7 Best Drum Sets for Metal – ‘Heavy’ Weight Kits!

Author: Brett Clur | Updated: | This post may contain affiliate links.

Metal music is full of busy drum parts with heavy grooves and intricate fills. You’ve probably seen that most metal drummers have giant drum kit setups with many drums and cymbals.

Although that’s true for most metal drummers, some prefer smaller setups with fewer drums and cymbals. Luckily, drum companies cater to both types of drummers, selling kits that will work for metal in all situations. Let’s have a look at some of those kits.

7 Rocking Drum Kits for Metal

Mapex is a highly popular drum brand amongst rock and metal drummers. The company has seemed to have hit a niche in the market with their punchy drums that work well in heavy environments.

The Armory Studioease is a fantastic kit that offers hybrid shells, shallow toms, and professional quality at an affordable price.

The toms and bass drum are a mixture of maple and birch. The maple makes the drums resonate and project while the birch provides the overtones and dry attacking sound. This mixture is a perfect combination for playing heavy music. The drums will cut very easily through a distorted mix.

The 10” and 12” rack toms are very shallow while the 14” and 16” floor toms add a bit more depth to the overall sound. The 22” bass drum has a deep thud that works well in conjunction with a double pedal.

The standout feature of this shell pack is the 14” snare drum. Although the rest of the kit is made from wood, the Tomahawk snare is made from steel. It has a penetrating cut that is great for blast beats and breakdowns. It’s pretty sensitive as well, so any delicate notes will also be heard.

The rack toms mount onto cymbal stands. This is something you’ll generally see in higher-priced kits. It seems like it would be a good feature. However, the toms can be quite difficult to position comfortably at times.

PROS

  • Maple and birch shell mixture
  • Attacking tones that cut through mixes easily
  • Tomahawk steel snare sounds fantastic

CONS

  • Toms are difficult to position comfortably

Gretsch drums have an extremely rich history. Being one of the oldest drum companies in the world, you just know that their kits are going to come with years of design innovation behind them.

The Gretsch Catalina is one of their most popular kits, and the Maple 7-piece is the ideal option for a metal drummer.

Firstly, there aren’t many kits on the market that have this many drums for the price, making it extremely high value for the money. 3 rack toms and 2 floor toms will allow you to play the most intricate metal drum fills.

The shells are made from maple which gives them a warm, yet explosive response. The tone is beautiful and this kit is often used in recording studios thanks to the drums being so easy to mix and work with. The punchy response is largely due to the 30-degree bearing edges.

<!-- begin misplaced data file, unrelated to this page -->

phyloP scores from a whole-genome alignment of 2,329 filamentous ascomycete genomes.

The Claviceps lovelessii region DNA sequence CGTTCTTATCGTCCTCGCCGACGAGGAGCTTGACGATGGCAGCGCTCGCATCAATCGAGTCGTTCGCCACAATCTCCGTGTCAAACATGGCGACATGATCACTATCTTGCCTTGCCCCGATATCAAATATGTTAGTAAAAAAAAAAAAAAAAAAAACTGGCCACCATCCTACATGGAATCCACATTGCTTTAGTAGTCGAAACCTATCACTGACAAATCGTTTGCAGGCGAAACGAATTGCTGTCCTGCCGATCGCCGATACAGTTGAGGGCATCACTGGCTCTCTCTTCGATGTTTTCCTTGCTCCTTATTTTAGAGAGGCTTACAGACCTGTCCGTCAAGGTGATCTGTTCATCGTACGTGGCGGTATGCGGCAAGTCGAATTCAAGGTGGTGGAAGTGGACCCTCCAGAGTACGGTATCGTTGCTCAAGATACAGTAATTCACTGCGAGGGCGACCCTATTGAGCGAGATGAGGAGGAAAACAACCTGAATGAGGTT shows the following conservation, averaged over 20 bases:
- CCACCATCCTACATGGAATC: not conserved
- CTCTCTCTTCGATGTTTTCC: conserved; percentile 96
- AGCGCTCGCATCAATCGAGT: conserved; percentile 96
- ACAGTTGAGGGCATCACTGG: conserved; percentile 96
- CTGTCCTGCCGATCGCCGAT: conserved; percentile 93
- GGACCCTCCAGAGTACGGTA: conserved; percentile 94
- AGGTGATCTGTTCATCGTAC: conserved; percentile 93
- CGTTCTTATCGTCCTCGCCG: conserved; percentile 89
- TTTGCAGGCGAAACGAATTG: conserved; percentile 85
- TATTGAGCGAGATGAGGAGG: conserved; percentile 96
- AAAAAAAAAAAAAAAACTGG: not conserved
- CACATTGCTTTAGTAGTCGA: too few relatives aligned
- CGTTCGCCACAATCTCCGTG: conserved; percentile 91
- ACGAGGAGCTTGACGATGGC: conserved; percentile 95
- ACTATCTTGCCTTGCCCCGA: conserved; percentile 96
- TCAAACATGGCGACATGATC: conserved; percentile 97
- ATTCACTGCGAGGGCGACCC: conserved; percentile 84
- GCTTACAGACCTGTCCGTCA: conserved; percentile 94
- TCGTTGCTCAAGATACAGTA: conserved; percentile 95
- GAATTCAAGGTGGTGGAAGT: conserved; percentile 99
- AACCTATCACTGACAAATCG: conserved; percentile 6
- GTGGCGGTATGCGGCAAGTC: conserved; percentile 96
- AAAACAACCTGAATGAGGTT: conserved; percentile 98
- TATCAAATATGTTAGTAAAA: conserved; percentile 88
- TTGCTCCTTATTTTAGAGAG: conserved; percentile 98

Although the kit is great for metal, it fits perfectly with other musical styles as well. This means it’s a versatile option for any chameleon drummer to have. The sheer amount of drums you get gives you many options for different sized setups.

Unfortunately, the stock drum heads that come with the kit aren’t too great. So, you’d need to swap those out to get the best sound possible.

PROS

  • High price-to-value ratio
  • Versatile drum sound
  • Great for using in recording studios

CONS

  • Weak stock drum heads

When looking for drum kits to buy, there are two popular options that are famous for producing seriously professional sound quality at a hugely affordable price. The first option is the Yamaha Stage Custom kit. We will get to the second option later.

The Stage Custom Birch kit honestly has no right to sound as good as it does. Somehow, Yamaha has produced a kit that has beautiful tones, easy tuning, sturdy hardware, and beautiful visuals all for less than $800.

The kit includes a 14” snare, 10” and 12” rack toms, a 16” floor tom, and a 22” bass drum. These sizes make a standard kit that works well in many musical styles. However, the punchiness and quick response of the toms makes it a wonderful drum set for playing metal music.

The snare drum is tight and cracking. It sounds best when tuned medium to high. The toms are easy to tune and will sound great whether they’re tight or loose. The bass drum will fill up a stadium with its depth.

A great feature in all of Yamaha’s kits is the YESS mounting system. It makes mounting and positioning the rack toms an extremely easy task. This is a great kit. You may just need to purchase some extra toms if you are planning to have a bigger kit for metal.

PROS

  • Yamaha’s YESS mounting system
  • Beautiful tones at a hugely affordable price
  • Easy to tune

CONS

  • Some metal drummers will want more drums

The PDP Concept Maple is the other kit on the market that is famous for having unexplainably high quality at an affordable price. However, this kit is a bit more expensive than the Yamaha Stage Custom, largely due to having more drums.

PDP is a brother company to DW. These PDP kits are produced with similar build features to the professional DW kits, they just go through a more streamlined process which makes them cheaper.

These drums have a quick response and a heavy sound. They’re often used by gospel drummers since that type of drumming is very busy and needs short sustain in the toms. The same can be said for metal.

The kit has many hardware features that come straight from DW kits. The first would be the True-Pitch tuning rods. They make tuning a smooth process that will be somewhat easy for non-experienced drum tuners.